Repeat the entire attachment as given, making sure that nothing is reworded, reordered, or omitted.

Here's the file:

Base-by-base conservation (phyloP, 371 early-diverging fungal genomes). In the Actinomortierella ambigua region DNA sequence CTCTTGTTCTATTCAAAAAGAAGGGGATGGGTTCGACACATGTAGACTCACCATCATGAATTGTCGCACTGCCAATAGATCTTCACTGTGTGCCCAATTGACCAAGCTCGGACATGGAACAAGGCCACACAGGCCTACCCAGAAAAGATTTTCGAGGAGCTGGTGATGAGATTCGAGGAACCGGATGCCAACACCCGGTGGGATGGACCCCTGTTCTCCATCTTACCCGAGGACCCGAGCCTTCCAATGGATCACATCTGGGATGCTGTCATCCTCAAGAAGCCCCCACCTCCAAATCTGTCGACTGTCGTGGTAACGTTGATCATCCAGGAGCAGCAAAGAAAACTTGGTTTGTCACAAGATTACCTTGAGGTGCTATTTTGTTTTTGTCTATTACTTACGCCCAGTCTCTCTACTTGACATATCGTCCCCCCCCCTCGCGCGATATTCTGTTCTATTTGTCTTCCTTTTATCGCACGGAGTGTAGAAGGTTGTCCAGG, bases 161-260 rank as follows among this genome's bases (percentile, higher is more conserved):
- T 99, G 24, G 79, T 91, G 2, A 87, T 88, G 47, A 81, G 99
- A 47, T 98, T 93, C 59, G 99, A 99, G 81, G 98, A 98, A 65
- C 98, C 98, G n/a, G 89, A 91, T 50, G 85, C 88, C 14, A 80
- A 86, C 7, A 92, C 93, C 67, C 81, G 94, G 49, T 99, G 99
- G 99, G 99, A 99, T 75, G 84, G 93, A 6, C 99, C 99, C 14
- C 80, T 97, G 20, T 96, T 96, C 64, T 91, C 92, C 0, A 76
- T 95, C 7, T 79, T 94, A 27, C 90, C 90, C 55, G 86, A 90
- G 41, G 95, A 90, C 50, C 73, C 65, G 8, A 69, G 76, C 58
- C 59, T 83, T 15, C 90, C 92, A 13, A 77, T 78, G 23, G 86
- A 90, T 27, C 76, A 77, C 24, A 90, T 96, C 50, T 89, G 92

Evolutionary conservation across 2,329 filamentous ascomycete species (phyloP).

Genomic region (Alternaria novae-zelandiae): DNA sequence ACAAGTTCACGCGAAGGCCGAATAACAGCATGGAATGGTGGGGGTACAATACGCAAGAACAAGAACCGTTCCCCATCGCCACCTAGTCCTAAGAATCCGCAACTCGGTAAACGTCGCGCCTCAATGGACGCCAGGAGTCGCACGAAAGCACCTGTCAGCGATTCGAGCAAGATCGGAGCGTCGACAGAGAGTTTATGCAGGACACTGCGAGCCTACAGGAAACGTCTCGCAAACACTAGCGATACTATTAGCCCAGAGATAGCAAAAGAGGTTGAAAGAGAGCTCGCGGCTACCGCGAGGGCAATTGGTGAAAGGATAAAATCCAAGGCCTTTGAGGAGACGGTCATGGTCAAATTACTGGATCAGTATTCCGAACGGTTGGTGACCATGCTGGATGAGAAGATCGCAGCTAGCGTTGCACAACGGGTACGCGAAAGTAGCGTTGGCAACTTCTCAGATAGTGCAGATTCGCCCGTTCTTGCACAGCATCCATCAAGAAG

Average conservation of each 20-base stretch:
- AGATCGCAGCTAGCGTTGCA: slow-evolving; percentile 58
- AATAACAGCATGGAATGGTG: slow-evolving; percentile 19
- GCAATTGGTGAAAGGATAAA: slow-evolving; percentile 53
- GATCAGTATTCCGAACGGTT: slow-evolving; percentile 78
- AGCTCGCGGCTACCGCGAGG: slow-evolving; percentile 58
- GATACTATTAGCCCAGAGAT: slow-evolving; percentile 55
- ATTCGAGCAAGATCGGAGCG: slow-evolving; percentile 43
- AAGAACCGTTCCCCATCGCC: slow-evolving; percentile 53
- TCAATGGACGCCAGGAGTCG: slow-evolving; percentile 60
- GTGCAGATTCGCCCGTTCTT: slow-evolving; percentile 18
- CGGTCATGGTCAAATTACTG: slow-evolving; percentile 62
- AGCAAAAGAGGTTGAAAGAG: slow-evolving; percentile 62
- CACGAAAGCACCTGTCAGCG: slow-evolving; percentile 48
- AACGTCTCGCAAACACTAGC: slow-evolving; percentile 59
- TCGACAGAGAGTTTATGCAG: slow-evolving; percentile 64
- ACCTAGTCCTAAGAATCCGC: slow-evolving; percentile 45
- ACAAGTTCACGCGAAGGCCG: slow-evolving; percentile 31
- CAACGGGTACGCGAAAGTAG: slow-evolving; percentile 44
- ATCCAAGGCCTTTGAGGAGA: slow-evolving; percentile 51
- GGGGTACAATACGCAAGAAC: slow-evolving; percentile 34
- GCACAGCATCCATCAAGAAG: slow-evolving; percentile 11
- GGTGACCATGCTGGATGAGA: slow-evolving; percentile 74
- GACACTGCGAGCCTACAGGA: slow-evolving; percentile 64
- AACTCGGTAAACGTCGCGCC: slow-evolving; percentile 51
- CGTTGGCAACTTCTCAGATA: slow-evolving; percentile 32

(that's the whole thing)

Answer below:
Base-by-base conservation (phyloP, 371 early-diverging fungal genomes). In the Actinomortierella ambigua region DNA sequence CTCTTGTTCTATTCAAAAAGAAGGGGATGGGTTCGACACATGTAGACTCACCATCATGAATTGTCGCACTGCCAATAGATCTTCACTGTGTGCCCAATTGACCAAGCTCGGACATGGAACAAGGCCACACAGGCCTACCCAGAAAAGATTTTCGAGGAGCTGGTGATGAGATTCGAGGAACCGGATGCCAACACCCGGTGGGATGGACCCCTGTTCTCCATCTTACCCGAGGACCCGAGCCTTCCAATGGATCACATCTGGGATGCTGTCATCCTCAAGAAGCCCCCACCTCCAAATCTGTCGACTGTCGTGGTAACGTTGATCATCCAGGAGCAGCAAAGAAAACTTGGTTTGTCACAAGATTACCTTGAGGTGCTATTTTGTTTTTGTCTATTACTTACGCCCAGTCTCTCTACTTGACATATCGTCCCCCCCCCTCGCGCGATATTCTGTTCTATTTGTCTTCCTTTTATCGCACGGAGTGTAGAAGGTTGTCCAGG, bases 161-260 rank as follows among this genome's bases (percentile, higher is more conserved):
- T 99, G 24, G 79, T 91, G 2, A 87, T 88, G 47, A 81, G 99
- A 47, T 98, T 93, C 59, G 99, A 99, G 81, G 98, A 98, A 65
- C 98, C 98, G n/a, G 89, A 91, T 50, G 85, C 88, C 14, A 80
- A 86, C 7, A 92, C 93, C 67, C 81, G 94, G 49, T 99, G 99
- G 99, G 99, A 99, T 75, G 84, G 93, A 6, C 99, C 99, C 14
- C 80, T 97, G 20, T 96, T 96, C 64, T 91, C 92, C 0, A 76
- T 95, C 7, T 79, T 94, A 27, C 90, C 90, C 55, G 86, A 90
- G 41, G 95, A 90, C 50, C 73, C 65, G 8, A 69, G 76, C 58
- C 59, T 83, T 15, C 90, C 92, A 13, A 77, T 78, G 23, G 86
- A 90, T 27, C 76, A 77, C 24, A 90, T 96, C 50, T 89, G 92

Evolutionary conservation across 2,329 filamentous ascomycete species (phyloP).

Genomic region (Alternaria novae-zelandiae): DNA sequence ACAAGTTCACGCGAAGGCCGAATAACAGCATGGAATGGTGGGGGTACAATACGCAAGAACAAGAACCGTTCCCCATCGCCACCTAGTCCTAAGAATCCGCAACTCGGTAAACGTCGCGCCTCAATGGACGCCAGGAGTCGCACGAAAGCACCTGTCAGCGATTCGAGCAAGATCGGAGCGTCGACAGAGAGTTTATGCAGGACACTGCGAGCCTACAGGAAACGTCTCGCAAACACTAGCGATACTATTAGCCCAGAGATAGCAAAAGAGGTTGAAAGAGAGCTCGCGGCTACCGCGAGGGCAATTGGTGAAAGGATAAAATCCAAGGCCTTTGAGGAGACGGTCATGGTCAAATTACTGGATCAGTATTCCGAACGGTTGGTGACCATGCTGGATGAGAAGATCGCAGCTAGCGTTGCACAACGGGTACGCGAAAGTAGCGTTGGCAACTTCTCAGATAGTGCAGATTCGCCCGTTCTTGCACAGCATCCATCAAGAAG

Average conservation of each 20-base stretch:
- AGATCGCAGCTAGCGTTGCA: slow-evolving; percentile 58
- AATAACAGCATGGAATGGTG: slow-evolving; percentile 19
- GCAATTGGTGAAAGGATAAA: slow-evolving; percentile 53
- GATCAGTATTCCGAACGGTT: slow-evolving; percentile 78
- AGCTCGCGGCTACCGCGAGG: slow-evolving; percentile 58
- GATACTATTAGCCCAGAGAT: slow-evolving; percentile 55
- ATTCGAGCAAGATCGGAGCG: slow-evolving; percentile 43
- AAGAACCGTTCCCCATCGCC: slow-evolving; percentile 53
- TCAATGGACGCCAGGAGTCG: slow-evolving; percentile 60
- GTGCAGATTCGCCCGTTCTT: slow-evolving; percentile 18
- CGGTCATGGTCAAATTACTG: slow-evolving; percentile 62
- AGCAAAAGAGGTTGAAAGAG: slow-evolving; percentile 62
- CACGAAAGCACCTGTCAGCG: slow-evolving; percentile 48
- AACGTCTCGCAAACACTAGC: slow-evolving; percentile 59
- TCGACAGAGAGTTTATGCAG: slow-evolving; percentile 64
- ACCTAGTCCTAAGAATCCGC: slow-evolving; percentile 45
- ACAAGTTCACGCGAAGGCCG: slow-evolving; percentile 31
- CAACGGGTACGCGAAAGTAG: slow-evolving; percentile 44
- ATCCAAGGCCTTTGAGGAGA: slow-evolving; percentile 51
- GGGGTACAATACGCAAGAAC: slow-evolving; percentile 34
- GCACAGCATCCATCAAGAAG: slow-evolving; percentile 11
- GGTGACCATGCTGGATGAGA: slow-evolving; percentile 74
- GACACTGCGAGCCTACAGGA: slow-evolving; percentile 64
- AACTCGGTAAACGTCGCGCC: slow-evolving; percentile 51
- CGTTGGCAACTTCTCAGATA: slow-evolving; percentile 32